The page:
Canadian Plastics

Materials: Resin power

The past year saw the release of many new engineering resins as materials manufacturers geared up for the K Show. The new or upgraded resin selections covers the entire spectrum of engineering plastic...

January 1, 2002   By Michael Legault



The past year saw the release of many new engineering resins as materials manufacturers geared up for the K Show. The new or upgraded resin selections covers the entire spectrum of engineering plastics applications. Presented here is a selection of these recently introduced materials and applications with the most significance for the Canadian market.

COPOLYMERS/ALLOYS ADD DASH OF EXCITEMENT

GE Plastics has launched a new line of aliphatic polyester/polycarbonate alloy resins which combine good chemical resistance, ductility and high flow along with superior transparency. Xylex was developed after the company researched the market needs of customers.

“Our customers wanted a resin that could maintain its performance properties and transparency when special effects additives were used,” says Francois de Ble, European product manager.

Xylex is targeted for telecommunications and consumer electronics products, primarily mobile phone covers, PC monitors and PDAs. The resin’s strong chemical resistance reduces cracking and crazing, while its high flow allows for thinner walls and in-mold decoration. It is available in GE’s Visualfx light diffusion special effects portfolio of materials.

One commercial application is a line of sports sunglasses in which a grade of Xylex replaced nylon. In addition to equal UV and chemical resistance, the material allowed the manufacturer to add translucent blue and black to the line. Xylex can be extruded into film and used as the substrate for cell phone keypads. While more expensive than PC, the material doesn’t have to be coated to achieve weather or scratch resistance.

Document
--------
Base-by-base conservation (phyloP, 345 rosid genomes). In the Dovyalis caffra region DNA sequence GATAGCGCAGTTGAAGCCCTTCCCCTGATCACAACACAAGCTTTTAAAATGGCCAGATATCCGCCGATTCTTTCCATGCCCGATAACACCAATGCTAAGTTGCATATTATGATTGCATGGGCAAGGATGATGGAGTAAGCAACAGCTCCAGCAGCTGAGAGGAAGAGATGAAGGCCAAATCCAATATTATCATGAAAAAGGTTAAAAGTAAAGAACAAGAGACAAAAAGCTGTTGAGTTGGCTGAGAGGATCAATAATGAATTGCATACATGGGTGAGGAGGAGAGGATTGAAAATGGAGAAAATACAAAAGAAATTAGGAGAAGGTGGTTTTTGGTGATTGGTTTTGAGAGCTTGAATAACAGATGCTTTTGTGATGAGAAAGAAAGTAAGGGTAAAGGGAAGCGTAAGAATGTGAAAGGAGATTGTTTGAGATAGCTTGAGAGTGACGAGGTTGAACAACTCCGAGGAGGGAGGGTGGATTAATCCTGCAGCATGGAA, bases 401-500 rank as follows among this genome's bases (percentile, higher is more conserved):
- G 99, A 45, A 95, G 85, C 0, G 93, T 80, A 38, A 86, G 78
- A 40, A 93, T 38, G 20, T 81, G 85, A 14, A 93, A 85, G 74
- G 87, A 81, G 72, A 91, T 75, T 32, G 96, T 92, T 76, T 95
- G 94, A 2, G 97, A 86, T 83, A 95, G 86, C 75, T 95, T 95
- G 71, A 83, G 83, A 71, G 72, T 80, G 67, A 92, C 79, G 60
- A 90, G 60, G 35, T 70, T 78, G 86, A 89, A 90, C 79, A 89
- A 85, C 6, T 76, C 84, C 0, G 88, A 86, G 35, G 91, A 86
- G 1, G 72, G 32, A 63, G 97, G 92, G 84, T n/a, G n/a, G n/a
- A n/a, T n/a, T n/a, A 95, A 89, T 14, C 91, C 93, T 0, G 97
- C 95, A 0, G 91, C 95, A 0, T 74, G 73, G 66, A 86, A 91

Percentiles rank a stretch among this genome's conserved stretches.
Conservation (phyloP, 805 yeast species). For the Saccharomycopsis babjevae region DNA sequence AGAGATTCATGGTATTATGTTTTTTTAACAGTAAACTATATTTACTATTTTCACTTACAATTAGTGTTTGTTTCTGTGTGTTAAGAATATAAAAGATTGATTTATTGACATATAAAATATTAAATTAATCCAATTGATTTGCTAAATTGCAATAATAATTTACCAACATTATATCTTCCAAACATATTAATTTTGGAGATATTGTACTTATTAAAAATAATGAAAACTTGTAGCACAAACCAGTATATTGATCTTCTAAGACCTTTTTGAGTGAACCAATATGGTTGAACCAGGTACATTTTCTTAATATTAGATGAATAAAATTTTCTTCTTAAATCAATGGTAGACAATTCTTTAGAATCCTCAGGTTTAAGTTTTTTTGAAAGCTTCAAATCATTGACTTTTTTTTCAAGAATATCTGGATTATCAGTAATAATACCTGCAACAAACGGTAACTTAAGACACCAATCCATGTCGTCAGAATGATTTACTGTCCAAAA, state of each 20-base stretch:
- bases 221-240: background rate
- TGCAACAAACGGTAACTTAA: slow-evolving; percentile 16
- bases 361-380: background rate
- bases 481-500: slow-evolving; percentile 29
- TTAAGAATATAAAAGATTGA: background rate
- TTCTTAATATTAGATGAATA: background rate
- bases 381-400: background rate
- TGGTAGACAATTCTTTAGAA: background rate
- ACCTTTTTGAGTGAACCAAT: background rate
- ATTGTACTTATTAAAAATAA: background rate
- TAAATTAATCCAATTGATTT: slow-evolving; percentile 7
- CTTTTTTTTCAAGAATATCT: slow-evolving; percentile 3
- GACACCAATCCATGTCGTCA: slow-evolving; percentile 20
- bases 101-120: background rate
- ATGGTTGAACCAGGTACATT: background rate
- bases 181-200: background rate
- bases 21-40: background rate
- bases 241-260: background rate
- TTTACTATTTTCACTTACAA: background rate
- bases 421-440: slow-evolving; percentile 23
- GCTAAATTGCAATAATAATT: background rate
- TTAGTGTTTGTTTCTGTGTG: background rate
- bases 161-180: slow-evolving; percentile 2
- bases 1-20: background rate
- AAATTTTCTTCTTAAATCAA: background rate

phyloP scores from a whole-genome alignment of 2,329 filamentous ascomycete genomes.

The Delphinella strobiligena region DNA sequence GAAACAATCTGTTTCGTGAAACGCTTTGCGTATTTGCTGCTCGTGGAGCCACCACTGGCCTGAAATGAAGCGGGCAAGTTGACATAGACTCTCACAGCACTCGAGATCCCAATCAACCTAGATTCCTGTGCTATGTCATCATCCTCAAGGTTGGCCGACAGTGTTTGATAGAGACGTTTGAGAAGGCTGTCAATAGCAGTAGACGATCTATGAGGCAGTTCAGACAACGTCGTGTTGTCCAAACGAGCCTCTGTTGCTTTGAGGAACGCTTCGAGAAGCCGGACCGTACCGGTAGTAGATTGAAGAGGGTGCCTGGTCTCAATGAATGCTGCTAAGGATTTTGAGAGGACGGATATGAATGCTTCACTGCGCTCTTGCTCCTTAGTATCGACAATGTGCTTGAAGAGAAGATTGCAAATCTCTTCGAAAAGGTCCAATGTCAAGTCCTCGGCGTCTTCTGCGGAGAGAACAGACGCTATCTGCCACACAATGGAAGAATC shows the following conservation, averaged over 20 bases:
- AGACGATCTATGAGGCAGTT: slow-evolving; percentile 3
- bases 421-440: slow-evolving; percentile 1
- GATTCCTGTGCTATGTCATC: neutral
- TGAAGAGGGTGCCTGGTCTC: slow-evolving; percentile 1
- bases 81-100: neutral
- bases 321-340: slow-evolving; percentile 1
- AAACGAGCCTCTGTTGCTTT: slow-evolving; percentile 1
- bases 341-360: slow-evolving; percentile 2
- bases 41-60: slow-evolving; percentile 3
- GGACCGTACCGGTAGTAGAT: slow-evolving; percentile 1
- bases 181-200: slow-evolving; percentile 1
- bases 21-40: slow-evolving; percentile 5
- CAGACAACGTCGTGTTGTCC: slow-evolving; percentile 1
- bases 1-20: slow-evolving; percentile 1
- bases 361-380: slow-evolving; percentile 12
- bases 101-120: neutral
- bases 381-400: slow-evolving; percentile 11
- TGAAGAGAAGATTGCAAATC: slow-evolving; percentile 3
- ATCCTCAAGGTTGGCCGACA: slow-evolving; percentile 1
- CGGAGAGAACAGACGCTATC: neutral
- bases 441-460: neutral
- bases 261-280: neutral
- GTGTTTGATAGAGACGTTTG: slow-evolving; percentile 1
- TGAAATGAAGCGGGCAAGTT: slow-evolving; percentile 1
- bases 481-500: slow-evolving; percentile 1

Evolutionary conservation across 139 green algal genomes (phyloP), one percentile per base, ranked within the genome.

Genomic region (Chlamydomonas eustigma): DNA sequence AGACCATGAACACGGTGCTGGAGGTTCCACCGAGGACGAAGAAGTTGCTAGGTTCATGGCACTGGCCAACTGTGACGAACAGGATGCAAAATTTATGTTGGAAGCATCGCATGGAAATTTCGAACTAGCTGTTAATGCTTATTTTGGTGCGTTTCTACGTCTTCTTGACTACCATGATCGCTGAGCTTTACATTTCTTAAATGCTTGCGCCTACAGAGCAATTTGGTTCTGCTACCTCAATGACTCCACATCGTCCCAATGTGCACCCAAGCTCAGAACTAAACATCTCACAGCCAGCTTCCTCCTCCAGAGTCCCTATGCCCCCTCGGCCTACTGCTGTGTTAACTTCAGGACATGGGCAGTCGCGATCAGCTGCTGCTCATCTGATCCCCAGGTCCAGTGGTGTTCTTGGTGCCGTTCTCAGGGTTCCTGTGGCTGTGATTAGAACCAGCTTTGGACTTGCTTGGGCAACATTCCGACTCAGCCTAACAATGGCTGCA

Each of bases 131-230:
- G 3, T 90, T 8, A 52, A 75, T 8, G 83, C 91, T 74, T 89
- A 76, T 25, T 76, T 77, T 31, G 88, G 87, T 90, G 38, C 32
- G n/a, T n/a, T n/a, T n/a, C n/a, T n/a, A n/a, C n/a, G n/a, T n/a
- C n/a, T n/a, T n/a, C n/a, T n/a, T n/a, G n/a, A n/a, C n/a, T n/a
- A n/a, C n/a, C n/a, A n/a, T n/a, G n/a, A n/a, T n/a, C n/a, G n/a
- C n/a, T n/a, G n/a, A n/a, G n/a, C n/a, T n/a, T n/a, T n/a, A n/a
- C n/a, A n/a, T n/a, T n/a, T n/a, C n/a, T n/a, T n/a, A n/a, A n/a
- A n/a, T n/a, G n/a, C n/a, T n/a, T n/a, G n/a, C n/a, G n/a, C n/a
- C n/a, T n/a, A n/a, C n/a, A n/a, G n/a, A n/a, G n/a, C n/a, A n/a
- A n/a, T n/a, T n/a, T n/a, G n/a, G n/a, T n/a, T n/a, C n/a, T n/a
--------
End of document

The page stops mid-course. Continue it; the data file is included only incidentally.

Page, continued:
Bayer Corporation says it has developed a new grade of its ABS/polyamide Triax resins that may solve the problem that has prevented wider use of plastic in the exteriors of cars and trucks. The company says it has raised the temperature resistance of Triax grade LP3155 so that it can now withstand the high temperature (185C or higher) usually found in the paint line areas of automotive assembly plants.

“We think this is a real breakthrough in the area of automotive body panel manufacturing,” says Mark Matsco, manager, process technology, Bayer Plastics Division.

Matsco says that in addition to high heat resistance, Triax LP3155 has an extremely low coefficient of expansion and can meet the Class A surface requirements of OEMs.

HIGH PERFORMANCE RESINS

DaimlerChrysler chose Ticona’s Fortron 1140L4 linear polyphenylene sulfide (PPS) when it switched from steel to plastic fuel rails in its 2.7 L V-6 engines. The new rails weigh 25 percent less and cost 30 percent less than the steel rails they replaced. As well, additional savings were realized by consolidating the seven components in the metal rail into a single molded component.

Mark Cerny, engineering supervisor at DaimlerChrysler, says the company also considered polyphthalamide and nylon, but picked PPS because of its better dimensional stability. PPS also had better permeation resistance and flex fuel compatibility than nylon, according to Cerny.

Bayer Corporation reports that the world’s first plastic oil sump for transmission systems has been made from glass fibre-reinforced nylon 6-6 Durethan AKV 35 H2.0. The part will be used in the new BMW 7-Series. The part has to be able to meet extreme performance requirements for impact, tightness of flanges and structural rigidity. Bayer believes the project has demonstrated the basic feasibility of making engine oil sumps from thermoplastic.

Cars will be equipped with a 42-volt electrical system in the near future. Responding to this change, DuPont Engineering Polymers has developed special grades of materials designed to meet higher demands for electrical performance. The flame-retardant Rynite FR531 PET was developed to meet stringent heat and electrical requirements. The material’s high temperature resistance and excellent insulation properties permit engineers to design small components such as electrical switches with densely spaced contact pins. Cherry GmbH of Aurebach, Germany used this grade of Rynite for its D-4 series of snap-action switches. The switches have a PTI (proof Tracking Index) rating of 300 V, which practically excludes the possibility that the switch will burn; allowing conventional, less costly plastic types to be used adjacent to it.